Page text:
Despite a personal plea to state Environmental Affairs Secretary Robert Durand, entertainment mogul Donald Law is apparently facing an uphill battle in his effort to keep a concert tent at Wharf 8 in South Boston, with a key waterfront trade association indicating it will fight the proposal.

According to industry sources, Law recently asked Durand to let the 5,000-seat FleetBoston Pavilion remain at the site on Boston Harbor beyond the 2003 summer season, maintaining that there are no alternative sites to place the structure. The tent received a five-year permit to operate at the pier in 1999, even though state regulations forbid non-maritime uses for that location and other sections of the so-called Designated Port Area.

State officials last week extended a comment period on the matter another 30 days, but early signs are that harbor interests will not soften their position. In a recent letter to the Department of Environmental Protection’s Waterways Regulation Program, Boston Shipping Association Executive Director Alfred Frizelle said the attempt to lay the foundation for another temporary stay at Wharf 8 should be nipped in the bud.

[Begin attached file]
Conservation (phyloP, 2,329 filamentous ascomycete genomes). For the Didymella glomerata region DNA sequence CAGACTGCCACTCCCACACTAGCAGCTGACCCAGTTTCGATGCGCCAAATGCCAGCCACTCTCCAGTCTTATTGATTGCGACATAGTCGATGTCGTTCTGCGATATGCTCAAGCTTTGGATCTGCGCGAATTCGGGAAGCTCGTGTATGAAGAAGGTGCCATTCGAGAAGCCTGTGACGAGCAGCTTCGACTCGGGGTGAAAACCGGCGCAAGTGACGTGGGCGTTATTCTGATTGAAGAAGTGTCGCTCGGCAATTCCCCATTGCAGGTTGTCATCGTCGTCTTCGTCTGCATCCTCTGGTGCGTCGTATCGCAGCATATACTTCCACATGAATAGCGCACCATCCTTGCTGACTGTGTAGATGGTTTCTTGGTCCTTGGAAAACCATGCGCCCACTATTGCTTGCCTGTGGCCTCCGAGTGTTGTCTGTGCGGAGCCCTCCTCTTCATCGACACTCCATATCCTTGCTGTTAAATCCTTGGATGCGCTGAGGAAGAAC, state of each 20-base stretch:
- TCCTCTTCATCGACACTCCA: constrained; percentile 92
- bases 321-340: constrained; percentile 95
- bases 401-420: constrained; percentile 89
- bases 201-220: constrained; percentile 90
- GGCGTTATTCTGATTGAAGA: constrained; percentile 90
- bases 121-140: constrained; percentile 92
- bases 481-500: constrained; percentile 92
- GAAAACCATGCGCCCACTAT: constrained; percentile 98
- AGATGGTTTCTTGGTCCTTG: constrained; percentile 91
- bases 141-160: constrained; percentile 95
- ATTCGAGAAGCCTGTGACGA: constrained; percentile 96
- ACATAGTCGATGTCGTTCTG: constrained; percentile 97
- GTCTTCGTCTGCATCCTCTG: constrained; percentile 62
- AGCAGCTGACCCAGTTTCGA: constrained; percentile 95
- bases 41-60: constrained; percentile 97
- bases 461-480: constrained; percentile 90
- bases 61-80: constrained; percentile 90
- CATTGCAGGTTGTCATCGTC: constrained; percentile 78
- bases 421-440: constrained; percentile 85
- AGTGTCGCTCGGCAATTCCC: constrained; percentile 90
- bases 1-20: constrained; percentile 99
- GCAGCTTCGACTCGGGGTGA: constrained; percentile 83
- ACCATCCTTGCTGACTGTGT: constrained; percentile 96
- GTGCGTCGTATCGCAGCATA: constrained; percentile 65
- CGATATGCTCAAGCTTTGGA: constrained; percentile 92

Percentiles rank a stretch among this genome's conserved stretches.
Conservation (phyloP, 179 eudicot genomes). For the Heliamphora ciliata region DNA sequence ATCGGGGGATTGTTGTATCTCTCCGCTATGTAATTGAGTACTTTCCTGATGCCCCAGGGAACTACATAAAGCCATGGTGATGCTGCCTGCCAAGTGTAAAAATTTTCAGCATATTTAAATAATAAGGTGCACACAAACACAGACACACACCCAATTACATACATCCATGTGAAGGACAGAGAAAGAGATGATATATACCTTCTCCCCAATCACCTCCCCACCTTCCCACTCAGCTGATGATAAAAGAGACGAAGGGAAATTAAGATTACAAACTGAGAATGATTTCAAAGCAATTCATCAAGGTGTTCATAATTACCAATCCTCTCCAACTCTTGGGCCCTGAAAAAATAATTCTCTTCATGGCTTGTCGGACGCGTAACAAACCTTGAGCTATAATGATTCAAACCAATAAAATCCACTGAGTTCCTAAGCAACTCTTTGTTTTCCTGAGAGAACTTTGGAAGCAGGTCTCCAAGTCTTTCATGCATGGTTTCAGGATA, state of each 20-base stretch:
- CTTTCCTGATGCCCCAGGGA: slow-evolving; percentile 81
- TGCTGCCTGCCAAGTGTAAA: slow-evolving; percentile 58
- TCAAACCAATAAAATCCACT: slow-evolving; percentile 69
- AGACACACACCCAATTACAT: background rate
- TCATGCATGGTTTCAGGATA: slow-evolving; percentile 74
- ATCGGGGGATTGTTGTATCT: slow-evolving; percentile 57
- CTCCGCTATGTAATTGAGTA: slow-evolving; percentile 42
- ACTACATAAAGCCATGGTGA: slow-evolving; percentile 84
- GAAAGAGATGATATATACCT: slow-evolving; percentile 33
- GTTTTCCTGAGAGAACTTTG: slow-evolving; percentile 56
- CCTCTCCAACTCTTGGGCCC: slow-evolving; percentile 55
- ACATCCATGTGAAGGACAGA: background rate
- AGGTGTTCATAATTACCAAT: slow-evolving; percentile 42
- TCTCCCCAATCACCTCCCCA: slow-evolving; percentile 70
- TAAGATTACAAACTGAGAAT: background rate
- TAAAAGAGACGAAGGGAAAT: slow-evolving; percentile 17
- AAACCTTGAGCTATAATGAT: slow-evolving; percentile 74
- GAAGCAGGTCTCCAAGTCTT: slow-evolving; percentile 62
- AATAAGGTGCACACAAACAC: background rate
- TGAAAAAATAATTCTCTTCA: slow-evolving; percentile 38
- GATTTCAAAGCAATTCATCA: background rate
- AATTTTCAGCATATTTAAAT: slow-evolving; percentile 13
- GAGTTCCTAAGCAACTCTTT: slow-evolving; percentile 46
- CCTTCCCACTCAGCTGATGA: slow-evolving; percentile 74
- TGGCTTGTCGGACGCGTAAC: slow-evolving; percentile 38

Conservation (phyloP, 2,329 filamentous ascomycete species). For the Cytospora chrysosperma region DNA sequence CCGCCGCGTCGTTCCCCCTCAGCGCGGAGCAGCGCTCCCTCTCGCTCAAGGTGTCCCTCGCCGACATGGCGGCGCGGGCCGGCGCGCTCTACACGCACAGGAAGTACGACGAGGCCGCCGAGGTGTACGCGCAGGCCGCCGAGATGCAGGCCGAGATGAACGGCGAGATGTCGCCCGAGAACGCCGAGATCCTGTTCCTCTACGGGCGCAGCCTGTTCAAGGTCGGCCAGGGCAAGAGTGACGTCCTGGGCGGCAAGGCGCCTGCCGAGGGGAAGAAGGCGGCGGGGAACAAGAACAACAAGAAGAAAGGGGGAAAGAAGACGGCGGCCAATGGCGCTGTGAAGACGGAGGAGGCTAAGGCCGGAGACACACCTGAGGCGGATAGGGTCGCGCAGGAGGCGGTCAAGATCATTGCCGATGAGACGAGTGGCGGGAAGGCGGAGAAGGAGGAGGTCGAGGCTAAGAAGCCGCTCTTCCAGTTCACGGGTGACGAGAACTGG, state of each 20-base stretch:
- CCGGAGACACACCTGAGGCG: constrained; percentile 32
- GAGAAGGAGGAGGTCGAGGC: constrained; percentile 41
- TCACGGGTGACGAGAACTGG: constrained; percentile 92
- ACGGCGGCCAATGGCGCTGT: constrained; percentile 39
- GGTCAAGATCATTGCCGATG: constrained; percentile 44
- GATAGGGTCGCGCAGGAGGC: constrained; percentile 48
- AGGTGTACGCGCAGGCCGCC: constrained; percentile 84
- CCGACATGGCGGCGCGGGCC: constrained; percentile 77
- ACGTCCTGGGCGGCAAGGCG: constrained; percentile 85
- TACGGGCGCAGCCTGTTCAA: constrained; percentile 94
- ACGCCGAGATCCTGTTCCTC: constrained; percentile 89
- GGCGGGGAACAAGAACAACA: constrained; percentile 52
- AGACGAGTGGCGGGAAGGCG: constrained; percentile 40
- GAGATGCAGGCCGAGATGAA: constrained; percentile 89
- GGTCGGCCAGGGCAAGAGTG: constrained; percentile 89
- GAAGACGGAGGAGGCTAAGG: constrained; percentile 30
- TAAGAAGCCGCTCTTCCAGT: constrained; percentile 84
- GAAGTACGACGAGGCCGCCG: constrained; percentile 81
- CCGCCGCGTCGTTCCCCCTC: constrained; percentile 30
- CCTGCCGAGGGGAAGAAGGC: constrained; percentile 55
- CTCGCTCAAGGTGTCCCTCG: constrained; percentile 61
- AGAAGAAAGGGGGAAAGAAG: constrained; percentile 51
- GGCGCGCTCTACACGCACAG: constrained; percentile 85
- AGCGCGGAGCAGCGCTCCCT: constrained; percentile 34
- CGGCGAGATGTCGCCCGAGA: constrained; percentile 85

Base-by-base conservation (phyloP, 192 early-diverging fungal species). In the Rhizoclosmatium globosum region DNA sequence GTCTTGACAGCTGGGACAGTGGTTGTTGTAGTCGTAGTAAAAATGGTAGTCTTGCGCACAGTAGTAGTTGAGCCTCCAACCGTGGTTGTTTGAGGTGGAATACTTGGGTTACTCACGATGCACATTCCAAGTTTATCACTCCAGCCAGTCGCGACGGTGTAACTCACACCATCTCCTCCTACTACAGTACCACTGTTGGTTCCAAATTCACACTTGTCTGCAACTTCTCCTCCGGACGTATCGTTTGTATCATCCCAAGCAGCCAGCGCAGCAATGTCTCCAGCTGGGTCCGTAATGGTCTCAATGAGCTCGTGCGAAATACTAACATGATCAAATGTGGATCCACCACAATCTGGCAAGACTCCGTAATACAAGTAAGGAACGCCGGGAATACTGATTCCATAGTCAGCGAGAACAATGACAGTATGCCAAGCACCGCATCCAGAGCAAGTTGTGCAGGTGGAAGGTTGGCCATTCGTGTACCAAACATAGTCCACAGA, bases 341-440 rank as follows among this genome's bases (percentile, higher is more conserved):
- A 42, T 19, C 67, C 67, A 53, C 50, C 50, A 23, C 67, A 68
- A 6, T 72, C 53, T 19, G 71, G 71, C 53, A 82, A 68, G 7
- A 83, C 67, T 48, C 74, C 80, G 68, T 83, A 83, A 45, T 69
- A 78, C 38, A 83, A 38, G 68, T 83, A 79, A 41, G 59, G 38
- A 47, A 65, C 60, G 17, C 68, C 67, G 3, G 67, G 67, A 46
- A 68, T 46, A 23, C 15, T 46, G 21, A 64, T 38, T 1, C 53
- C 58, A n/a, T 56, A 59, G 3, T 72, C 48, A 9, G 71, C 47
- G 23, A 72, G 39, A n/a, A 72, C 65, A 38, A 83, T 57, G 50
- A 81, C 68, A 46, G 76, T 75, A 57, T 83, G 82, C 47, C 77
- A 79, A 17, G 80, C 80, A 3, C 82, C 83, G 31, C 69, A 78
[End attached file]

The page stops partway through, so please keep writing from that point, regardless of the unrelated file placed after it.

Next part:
If FleetBoston Pavilion is unable to find a site outside the DPA … then it’s only alternative is to fold its tent and leave, Frizelle wrote in the letter.

Calls to Law were not returned, but Environmental Affairs spokesman Doug Pizzi acknowledged that the meeting took place earlier this month. Pizzi said Durand suggested Law broaden his search for alternative locations, including the notion of locating the tent on one of the Boston Harbor islands. Obviously, there are some logistical issues that go into that, but the secretary suggested it be looked at, Pizzi said.

Beyond that, Pizzi said the agency would prefer to let the process speak for itself, with pubic hearings on Law’s proposal slated at DEP’s headquarters at One Winter St. in Boston on February 7 and 11.

A harbor watchdog group, The Boston Harbor Association, also has concerns about Law’s plans, said Executive Director Vivien Li. She said a planning study by Law that said there are no alternative sites available was not broad enough. There are other sites to be looked at, Li said. It’s a very big city and a very big waterfront.

Concert Pavilion Seeks to Stay On

by Banker & Tradesman time to read: 1 min